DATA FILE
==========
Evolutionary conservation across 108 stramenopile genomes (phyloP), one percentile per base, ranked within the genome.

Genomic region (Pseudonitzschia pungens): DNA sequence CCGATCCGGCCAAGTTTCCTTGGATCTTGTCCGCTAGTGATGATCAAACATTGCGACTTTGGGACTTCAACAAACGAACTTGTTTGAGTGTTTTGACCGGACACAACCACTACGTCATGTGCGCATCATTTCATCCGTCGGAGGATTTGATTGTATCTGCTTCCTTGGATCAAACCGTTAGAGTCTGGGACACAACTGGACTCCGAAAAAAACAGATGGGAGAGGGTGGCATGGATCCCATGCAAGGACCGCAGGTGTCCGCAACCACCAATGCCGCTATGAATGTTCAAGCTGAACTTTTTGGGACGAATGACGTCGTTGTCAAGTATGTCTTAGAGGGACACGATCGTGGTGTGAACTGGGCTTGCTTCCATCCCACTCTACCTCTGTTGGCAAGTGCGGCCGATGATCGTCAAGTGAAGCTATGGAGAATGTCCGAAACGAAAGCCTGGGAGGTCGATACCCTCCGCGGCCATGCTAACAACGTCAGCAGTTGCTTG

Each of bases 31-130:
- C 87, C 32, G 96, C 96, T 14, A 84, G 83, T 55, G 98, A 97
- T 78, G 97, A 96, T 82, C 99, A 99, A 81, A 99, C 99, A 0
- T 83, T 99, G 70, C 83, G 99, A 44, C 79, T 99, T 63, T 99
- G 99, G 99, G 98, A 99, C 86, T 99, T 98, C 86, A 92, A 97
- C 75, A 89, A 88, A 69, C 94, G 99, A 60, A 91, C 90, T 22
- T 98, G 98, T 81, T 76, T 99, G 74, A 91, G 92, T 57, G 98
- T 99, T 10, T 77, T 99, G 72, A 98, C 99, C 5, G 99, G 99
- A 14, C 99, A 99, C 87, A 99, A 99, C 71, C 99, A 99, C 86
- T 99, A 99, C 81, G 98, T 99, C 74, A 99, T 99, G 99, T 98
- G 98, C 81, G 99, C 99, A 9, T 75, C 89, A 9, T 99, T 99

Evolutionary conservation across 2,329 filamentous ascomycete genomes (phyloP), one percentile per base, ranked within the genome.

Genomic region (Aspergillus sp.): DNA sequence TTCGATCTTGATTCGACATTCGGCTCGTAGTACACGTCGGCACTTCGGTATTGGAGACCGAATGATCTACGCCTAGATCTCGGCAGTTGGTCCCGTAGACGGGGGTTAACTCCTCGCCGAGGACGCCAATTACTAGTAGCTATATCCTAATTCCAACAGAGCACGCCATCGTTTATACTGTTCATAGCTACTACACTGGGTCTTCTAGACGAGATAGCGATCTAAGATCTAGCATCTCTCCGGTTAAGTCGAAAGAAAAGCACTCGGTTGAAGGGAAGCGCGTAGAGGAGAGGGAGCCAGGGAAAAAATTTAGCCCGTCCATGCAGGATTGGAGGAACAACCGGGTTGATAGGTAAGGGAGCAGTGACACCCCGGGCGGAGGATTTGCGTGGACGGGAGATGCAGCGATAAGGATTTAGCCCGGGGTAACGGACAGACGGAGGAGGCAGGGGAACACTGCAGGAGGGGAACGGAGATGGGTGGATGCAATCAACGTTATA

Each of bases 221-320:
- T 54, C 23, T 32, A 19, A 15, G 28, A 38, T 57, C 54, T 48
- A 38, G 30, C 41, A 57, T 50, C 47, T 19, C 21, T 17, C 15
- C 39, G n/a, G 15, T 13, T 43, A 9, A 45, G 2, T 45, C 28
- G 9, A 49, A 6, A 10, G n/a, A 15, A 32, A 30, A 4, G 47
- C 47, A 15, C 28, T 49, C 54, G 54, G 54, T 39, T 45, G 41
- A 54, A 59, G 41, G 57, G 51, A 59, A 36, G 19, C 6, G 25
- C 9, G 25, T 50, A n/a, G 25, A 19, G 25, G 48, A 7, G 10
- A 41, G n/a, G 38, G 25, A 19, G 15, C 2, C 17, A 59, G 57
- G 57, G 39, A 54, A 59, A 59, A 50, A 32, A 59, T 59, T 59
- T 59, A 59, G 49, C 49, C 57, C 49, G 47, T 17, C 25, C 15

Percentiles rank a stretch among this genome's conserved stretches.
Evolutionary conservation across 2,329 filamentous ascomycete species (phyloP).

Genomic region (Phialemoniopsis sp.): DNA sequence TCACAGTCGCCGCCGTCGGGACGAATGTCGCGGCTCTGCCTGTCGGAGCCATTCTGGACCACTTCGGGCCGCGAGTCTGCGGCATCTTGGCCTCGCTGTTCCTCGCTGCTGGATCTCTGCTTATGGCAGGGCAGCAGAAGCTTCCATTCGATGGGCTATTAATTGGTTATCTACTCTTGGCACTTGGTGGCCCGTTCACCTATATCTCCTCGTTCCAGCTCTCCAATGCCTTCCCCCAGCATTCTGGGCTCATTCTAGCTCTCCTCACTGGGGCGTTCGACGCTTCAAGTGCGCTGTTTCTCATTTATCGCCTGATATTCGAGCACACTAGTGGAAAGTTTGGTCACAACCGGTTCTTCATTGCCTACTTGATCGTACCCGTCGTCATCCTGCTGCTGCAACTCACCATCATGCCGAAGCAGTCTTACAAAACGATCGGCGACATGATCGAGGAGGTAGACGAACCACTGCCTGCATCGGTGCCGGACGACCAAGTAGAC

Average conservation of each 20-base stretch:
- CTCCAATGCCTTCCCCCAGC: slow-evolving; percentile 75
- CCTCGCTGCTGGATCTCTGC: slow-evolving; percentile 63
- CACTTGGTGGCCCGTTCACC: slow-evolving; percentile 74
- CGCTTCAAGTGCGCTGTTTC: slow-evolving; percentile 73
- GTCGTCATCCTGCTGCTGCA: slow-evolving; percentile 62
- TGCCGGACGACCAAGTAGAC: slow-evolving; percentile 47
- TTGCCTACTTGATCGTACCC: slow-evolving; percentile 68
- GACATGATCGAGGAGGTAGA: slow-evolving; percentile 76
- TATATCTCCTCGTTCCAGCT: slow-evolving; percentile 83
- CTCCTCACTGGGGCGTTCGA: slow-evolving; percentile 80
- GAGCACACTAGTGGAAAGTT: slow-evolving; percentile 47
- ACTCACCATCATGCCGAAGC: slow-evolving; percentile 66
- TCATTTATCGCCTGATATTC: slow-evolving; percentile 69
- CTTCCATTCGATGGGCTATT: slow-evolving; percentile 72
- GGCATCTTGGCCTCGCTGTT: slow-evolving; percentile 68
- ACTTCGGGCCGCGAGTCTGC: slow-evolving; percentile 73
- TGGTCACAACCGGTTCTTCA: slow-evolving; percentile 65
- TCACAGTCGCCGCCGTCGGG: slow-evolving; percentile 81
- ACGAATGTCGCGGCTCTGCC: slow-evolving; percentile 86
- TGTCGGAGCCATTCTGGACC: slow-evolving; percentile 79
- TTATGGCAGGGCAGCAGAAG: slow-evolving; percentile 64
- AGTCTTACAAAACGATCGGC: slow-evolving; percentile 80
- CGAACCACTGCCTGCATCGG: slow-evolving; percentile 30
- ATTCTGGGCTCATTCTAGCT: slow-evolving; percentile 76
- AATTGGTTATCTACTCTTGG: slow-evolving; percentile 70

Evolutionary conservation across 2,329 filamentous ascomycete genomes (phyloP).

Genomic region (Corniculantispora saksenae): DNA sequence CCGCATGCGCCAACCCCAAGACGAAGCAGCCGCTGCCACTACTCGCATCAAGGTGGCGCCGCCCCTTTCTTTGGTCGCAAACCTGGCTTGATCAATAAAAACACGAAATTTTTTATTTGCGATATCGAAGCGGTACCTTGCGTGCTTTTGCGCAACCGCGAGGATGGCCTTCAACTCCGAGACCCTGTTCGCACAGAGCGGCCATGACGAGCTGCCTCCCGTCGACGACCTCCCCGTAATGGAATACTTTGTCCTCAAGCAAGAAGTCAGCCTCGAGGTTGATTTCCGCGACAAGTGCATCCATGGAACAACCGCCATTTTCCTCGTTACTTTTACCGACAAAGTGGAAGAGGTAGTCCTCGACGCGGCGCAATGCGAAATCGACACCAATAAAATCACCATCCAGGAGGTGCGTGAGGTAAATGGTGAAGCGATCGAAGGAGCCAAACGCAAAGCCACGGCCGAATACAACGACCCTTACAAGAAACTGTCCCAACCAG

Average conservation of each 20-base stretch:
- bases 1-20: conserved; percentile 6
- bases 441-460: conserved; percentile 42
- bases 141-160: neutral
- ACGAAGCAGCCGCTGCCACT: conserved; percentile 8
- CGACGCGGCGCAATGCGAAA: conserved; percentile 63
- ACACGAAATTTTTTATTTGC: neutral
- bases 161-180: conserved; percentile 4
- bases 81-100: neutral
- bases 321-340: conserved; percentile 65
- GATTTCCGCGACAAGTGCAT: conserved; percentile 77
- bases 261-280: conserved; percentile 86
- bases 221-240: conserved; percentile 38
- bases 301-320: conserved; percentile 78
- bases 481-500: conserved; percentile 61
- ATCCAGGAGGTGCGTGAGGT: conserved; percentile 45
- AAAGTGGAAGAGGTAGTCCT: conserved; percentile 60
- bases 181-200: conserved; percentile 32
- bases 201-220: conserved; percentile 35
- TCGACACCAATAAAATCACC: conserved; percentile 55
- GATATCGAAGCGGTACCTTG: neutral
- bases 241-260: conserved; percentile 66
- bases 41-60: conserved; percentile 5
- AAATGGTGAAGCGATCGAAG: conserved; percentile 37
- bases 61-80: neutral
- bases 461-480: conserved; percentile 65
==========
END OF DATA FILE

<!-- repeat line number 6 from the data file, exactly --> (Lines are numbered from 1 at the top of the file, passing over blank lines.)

- T 83, T 99, G 70, C 83, G 99, A 44, C 79, T 99, T 63, T 99